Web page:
Growing to a carapace length of up to 16 in (41 cm) and weighing up to 35 lb (16 kg), the radiated tortoise for sale is considered to be one of the world’s most beautiful tortoises.
This tortoise has the basic “tortoise” body shape, which consists of the high-domed carapace, a blunt head, and elephantine feet. The legs, feet, and head are yellow except for a variably sized black patch on top of the head.
The carapace of the radiated tortoise is brilliantly marked with yellow lines radiating from the center of each dark plate of the shell, hence its name. This “star” pattern is more finely detailed and intricate than the normal pattern of other star-patterned tortoise species, such as Geochelone elegans of India.
The radiated tortoise for sale is also larger than G. elegans, and the scutes of the carapace are smooth, and not raised up into a bumpy, pyramidal shape as is commonly seen in the latter species. Sexual dimorphism is slight. Compared to females, male radiated tortoises usually have longer tails and the notches beneath their tails are more noticeable.
The species is very long-lived. The oldest radiated tortoise ever recorded with certainty was Tu’i Malila, which died at an estimated age of 188. A tortoise named Adwaita is widely believed to have been even older at his death in 2006.
Range and distribution
Radiated tortoise for sale occur naturally only in the extreme southern and southwestern part of the island of Madagascar. They have also been introduced to the nearby island of Reunion. They prefer dry regions of brush, thorn (Diderae) forests, and woodlands of southern Madagascar.
As the radiated tortoise for sale are herbivores, grazing constitutes 80–90% of their diets, while they also eat fruits and succulent plants. A favorite food in the wild is the Opuntia cactus. They are known to graze regularly in the same area, thus keeping the vegetation in that area closely trimmed. They seem to prefer new growth rather than mature growth because of the high-protein, low-fiber content.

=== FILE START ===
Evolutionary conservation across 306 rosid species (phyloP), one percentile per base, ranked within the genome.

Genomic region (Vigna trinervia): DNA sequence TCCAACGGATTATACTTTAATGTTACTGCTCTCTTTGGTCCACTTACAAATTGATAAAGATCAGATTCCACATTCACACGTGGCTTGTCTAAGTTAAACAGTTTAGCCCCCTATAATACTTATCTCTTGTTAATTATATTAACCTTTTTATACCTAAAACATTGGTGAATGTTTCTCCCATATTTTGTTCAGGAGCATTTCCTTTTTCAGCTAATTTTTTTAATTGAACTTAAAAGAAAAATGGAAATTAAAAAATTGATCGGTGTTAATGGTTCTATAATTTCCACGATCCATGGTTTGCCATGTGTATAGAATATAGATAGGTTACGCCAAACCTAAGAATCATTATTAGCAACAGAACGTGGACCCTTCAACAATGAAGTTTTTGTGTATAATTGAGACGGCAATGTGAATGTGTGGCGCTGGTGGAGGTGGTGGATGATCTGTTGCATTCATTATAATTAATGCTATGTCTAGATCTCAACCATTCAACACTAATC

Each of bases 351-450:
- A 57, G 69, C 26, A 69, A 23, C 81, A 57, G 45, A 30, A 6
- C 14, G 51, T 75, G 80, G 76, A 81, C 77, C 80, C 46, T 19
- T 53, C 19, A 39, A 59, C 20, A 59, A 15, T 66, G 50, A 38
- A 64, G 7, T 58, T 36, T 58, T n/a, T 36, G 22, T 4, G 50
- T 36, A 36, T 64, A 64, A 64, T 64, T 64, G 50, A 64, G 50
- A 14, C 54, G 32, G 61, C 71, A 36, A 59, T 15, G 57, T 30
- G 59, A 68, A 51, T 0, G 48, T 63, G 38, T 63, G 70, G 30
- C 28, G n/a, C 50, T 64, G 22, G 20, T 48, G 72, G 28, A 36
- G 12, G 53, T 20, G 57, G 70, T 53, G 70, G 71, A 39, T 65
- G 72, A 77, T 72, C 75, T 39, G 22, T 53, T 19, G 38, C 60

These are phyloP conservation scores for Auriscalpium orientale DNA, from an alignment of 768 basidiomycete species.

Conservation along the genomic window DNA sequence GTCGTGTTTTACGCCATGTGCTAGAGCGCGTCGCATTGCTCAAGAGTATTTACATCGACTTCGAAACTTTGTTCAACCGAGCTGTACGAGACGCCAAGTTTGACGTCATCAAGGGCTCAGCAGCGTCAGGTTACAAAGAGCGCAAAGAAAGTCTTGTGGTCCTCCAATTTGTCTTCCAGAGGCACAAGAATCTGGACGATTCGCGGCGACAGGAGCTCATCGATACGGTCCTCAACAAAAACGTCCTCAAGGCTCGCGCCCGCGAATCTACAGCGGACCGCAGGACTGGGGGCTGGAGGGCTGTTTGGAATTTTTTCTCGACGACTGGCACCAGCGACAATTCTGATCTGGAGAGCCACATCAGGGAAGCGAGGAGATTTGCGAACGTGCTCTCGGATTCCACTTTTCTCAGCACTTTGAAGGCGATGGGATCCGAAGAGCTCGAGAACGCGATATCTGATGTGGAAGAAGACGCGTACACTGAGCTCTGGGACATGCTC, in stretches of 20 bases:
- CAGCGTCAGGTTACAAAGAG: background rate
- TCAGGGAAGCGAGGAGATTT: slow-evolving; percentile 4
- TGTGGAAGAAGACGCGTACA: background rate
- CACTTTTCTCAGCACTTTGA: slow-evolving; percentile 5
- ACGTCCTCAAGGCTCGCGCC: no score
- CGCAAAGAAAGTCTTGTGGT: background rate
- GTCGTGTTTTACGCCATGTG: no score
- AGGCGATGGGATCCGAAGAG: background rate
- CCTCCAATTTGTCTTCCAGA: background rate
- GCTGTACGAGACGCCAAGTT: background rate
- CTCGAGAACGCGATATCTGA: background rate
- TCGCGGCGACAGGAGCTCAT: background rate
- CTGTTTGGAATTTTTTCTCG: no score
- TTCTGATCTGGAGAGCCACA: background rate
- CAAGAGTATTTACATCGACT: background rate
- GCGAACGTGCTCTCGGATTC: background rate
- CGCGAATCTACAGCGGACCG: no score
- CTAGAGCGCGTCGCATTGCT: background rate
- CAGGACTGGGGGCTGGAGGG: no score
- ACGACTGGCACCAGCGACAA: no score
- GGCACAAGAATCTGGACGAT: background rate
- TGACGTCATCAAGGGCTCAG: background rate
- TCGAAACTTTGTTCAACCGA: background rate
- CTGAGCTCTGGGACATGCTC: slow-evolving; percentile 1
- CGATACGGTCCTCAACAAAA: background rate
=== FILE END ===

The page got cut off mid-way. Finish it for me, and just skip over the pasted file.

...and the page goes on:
Males first mate upon attaining lengths of about 12 in (31 cm); females may need to be a few inches longer. The male begins this fairly noisy procedure by bobbing his head and smelling the female’s hind legs and cloaca. In some cases, the male may lift the female up with the front edge of his shell to keep her from moving away.
The male then proceeds to mount the female from the rear while striking the anal region of his plastron against the female’s carapace. Hissing and grunting by the male during mating is common. This is a very dangerous procedure and cases have been recorded where the female’s shell has cracked and pierced the vaginal and anal cavities. Females lay from three to twelve eggs in a previously excavated hole 6–8 in (15–20 cm) deep, and then depart.
Incubation is quite long in this species, lasting usually between 5 and 8 months. Juveniles are between 1.2 and 1.6 inches (3.2 and 4 cm) upon hatching. Unlike the yellow coloration of the adults, the juveniles are a white to an off-white shade. Juveniles attain the high-domed carapace soon after hatching.
These tortoises are critically endangered due to habitat loss, being poached for food, and being overexploited in the pet trade. It is listed on CITES Appendix I, commercial trade in wild-caught specimens is illegal (permitted only in exceptional licensed circumstances). However, due to the poor economic conditions of Madagascar, many of the laws are largely ignored.
No estimates of wild populations are available, but their numbers are declining, and many authorities see the potential for a rapid decline to extinction in the wild. In the North American studbook, 332 specimens are listed as participating in captive-breeding programs such as the Species Survival Plan.
Captive breeding has shown great promise as in the captive-breeding program for the radiated tortoise at the New York Zoological Society’s Wildlife Survival Center. In 2005, the Wildlife Survival Center was closed, and the radiated tortoise captive-breeding program was continued with the inception of the Behler Chelonian Center, the Turtle Conservancy‘s southern California conservation breeding center.
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